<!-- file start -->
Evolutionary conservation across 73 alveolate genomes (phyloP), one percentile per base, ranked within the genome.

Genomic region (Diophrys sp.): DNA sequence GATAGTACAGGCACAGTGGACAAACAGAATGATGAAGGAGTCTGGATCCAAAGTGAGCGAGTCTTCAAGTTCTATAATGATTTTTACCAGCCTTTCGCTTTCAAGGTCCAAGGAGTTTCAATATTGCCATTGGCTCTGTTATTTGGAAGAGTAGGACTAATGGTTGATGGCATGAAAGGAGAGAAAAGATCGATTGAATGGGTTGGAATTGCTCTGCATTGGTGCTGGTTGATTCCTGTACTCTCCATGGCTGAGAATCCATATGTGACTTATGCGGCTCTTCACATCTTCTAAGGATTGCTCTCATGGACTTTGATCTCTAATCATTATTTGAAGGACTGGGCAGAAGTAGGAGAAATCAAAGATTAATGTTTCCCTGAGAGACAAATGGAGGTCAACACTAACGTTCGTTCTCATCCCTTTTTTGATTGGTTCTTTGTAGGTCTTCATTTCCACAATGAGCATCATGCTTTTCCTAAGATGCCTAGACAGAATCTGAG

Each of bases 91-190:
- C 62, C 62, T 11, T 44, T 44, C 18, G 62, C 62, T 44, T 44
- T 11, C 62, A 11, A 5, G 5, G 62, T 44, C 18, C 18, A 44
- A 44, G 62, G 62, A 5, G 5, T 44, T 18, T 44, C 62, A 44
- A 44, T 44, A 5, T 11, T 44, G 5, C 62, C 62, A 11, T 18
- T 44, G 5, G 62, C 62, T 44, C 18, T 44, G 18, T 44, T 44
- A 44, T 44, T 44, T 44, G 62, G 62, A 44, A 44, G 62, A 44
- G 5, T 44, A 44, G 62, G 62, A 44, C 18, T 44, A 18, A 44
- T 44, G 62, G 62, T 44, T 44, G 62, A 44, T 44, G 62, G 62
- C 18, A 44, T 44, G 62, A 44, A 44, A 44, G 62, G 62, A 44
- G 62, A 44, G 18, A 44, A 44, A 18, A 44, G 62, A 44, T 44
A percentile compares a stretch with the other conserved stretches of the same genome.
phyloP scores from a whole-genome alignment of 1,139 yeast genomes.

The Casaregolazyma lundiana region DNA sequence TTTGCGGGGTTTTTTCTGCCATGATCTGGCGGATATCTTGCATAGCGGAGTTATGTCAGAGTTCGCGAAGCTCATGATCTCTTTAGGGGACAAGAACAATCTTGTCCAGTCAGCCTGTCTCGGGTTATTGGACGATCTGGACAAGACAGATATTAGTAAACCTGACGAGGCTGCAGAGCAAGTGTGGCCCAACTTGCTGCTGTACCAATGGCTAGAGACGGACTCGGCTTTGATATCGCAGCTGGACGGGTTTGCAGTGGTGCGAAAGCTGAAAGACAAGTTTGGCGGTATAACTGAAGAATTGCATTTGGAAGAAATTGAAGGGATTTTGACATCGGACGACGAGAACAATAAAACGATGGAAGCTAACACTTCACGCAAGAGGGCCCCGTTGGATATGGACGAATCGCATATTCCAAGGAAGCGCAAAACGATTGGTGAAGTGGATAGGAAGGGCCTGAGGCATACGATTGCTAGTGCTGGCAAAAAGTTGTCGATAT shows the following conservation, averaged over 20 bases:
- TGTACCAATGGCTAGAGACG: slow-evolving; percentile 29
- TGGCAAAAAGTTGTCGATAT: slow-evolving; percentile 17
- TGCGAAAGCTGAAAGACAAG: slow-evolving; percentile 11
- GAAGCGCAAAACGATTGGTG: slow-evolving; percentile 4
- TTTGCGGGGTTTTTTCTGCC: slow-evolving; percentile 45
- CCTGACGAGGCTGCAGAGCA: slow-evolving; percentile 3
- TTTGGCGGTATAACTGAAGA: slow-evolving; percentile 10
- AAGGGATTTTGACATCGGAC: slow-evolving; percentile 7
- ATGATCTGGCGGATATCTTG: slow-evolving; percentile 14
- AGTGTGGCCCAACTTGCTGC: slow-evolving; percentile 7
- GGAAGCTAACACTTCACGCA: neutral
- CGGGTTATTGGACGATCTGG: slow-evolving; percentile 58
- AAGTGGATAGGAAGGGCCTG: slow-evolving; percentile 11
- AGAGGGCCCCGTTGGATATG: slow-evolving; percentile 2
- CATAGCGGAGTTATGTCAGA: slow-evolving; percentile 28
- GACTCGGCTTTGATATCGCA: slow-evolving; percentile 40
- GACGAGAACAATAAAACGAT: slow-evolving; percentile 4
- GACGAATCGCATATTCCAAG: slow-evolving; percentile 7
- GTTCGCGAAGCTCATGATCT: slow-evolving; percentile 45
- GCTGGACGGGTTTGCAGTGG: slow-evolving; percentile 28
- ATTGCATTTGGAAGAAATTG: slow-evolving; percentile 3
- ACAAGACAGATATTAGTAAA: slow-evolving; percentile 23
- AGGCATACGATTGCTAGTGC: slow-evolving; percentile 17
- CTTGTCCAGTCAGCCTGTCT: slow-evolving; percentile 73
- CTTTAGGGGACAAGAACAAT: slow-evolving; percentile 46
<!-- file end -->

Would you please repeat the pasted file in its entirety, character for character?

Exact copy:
Evolutionary conservation across 73 alveolate genomes (phyloP), one percentile per base, ranked within the genome.

Genomic region (Diophrys sp.): DNA sequence GATAGTACAGGCACAGTGGACAAACAGAATGATGAAGGAGTCTGGATCCAAAGTGAGCGAGTCTTCAAGTTCTATAATGATTTTTACCAGCCTTTCGCTTTCAAGGTCCAAGGAGTTTCAATATTGCCATTGGCTCTGTTATTTGGAAGAGTAGGACTAATGGTTGATGGCATGAAAGGAGAGAAAAGATCGATTGAATGGGTTGGAATTGCTCTGCATTGGTGCTGGTTGATTCCTGTACTCTCCATGGCTGAGAATCCATATGTGACTTATGCGGCTCTTCACATCTTCTAAGGATTGCTCTCATGGACTTTGATCTCTAATCATTATTTGAAGGACTGGGCAGAAGTAGGAGAAATCAAAGATTAATGTTTCCCTGAGAGACAAATGGAGGTCAACACTAACGTTCGTTCTCATCCCTTTTTTGATTGGTTCTTTGTAGGTCTTCATTTCCACAATGAGCATCATGCTTTTCCTAAGATGCCTAGACAGAATCTGAG

Each of bases 91-190:
- C 62, C 62, T 11, T 44, T 44, C 18, G 62, C 62, T 44, T 44
- T 11, C 62, A 11, A 5, G 5, G 62, T 44, C 18, C 18, A 44
- A 44, G 62, G 62, A 5, G 5, T 44, T 18, T 44, C 62, A 44
- A 44, T 44, A 5, T 11, T 44, G 5, C 62, C 62, A 11, T 18
- T 44, G 5, G 62, C 62, T 44, C 18, T 44, G 18, T 44, T 44
- A 44, T 44, T 44, T 44, G 62, G 62, A 44, A 44, G 62, A 44
- G 5, T 44, A 44, G 62, G 62, A 44, C 18, T 44, A 18, A 44
- T 44, G 62, G 62, T 44, T 44, G 62, A 44, T 44, G 62, G 62
- C 18, A 44, T 44, G 62, A 44, A 44, A 44, G 62, G 62, A 44
- G 62, A 44, G 18, A 44, A 44, A 18, A 44, G 62, A 44, T 44
A percentile compares a stretch with the other conserved stretches of the same genome.
phyloP scores from a whole-genome alignment of 1,139 yeast genomes.

The Casaregolazyma lundiana region DNA sequence TTTGCGGGGTTTTTTCTGCCATGATCTGGCGGATATCTTGCATAGCGGAGTTATGTCAGAGTTCGCGAAGCTCATGATCTCTTTAGGGGACAAGAACAATCTTGTCCAGTCAGCCTGTCTCGGGTTATTGGACGATCTGGACAAGACAGATATTAGTAAACCTGACGAGGCTGCAGAGCAAGTGTGGCCCAACTTGCTGCTGTACCAATGGCTAGAGACGGACTCGGCTTTGATATCGCAGCTGGACGGGTTTGCAGTGGTGCGAAAGCTGAAAGACAAGTTTGGCGGTATAACTGAAGAATTGCATTTGGAAGAAATTGAAGGGATTTTGACATCGGACGACGAGAACAATAAAACGATGGAAGCTAACACTTCACGCAAGAGGGCCCCGTTGGATATGGACGAATCGCATATTCCAAGGAAGCGCAAAACGATTGGTGAAGTGGATAGGAAGGGCCTGAGGCATACGATTGCTAGTGCTGGCAAAAAGTTGTCGATAT shows the following conservation, averaged over 20 bases:
- TGTACCAATGGCTAGAGACG: slow-evolving; percentile 29
- TGGCAAAAAGTTGTCGATAT: slow-evolving; percentile 17
- TGCGAAAGCTGAAAGACAAG: slow-evolving; percentile 11
- GAAGCGCAAAACGATTGGTG: slow-evolving; percentile 4
- TTTGCGGGGTTTTTTCTGCC: slow-evolving; percentile 45
- CCTGACGAGGCTGCAGAGCA: slow-evolving; percentile 3
- TTTGGCGGTATAACTGAAGA: slow-evolving; percentile 10
- AAGGGATTTTGACATCGGAC: slow-evolving; percentile 7
- ATGATCTGGCGGATATCTTG: slow-evolving; percentile 14
- AGTGTGGCCCAACTTGCTGC: slow-evolving; percentile 7
- GGAAGCTAACACTTCACGCA: neutral
- CGGGTTATTGGACGATCTGG: slow-evolving; percentile 58
- AAGTGGATAGGAAGGGCCTG: slow-evolving; percentile 11
- AGAGGGCCCCGTTGGATATG: slow-evolving; percentile 2
- CATAGCGGAGTTATGTCAGA: slow-evolving; percentile 28
- GACTCGGCTTTGATATCGCA: slow-evolving; percentile 40
- GACGAGAACAATAAAACGAT: slow-evolving; percentile 4
- GACGAATCGCATATTCCAAG: slow-evolving; percentile 7
- GTTCGCGAAGCTCATGATCT: slow-evolving; percentile 45
- GCTGGACGGGTTTGCAGTGG: slow-evolving; percentile 28
- ATTGCATTTGGAAGAAATTG: slow-evolving; percentile 3
- ACAAGACAGATATTAGTAAA: slow-evolving; percentile 23
- AGGCATACGATTGCTAGTGC: slow-evolving; percentile 17
- CTTGTCCAGTCAGCCTGTCT: slow-evolving; percentile 73
- CTTTAGGGGACAAGAACAAT: slow-evolving; percentile 46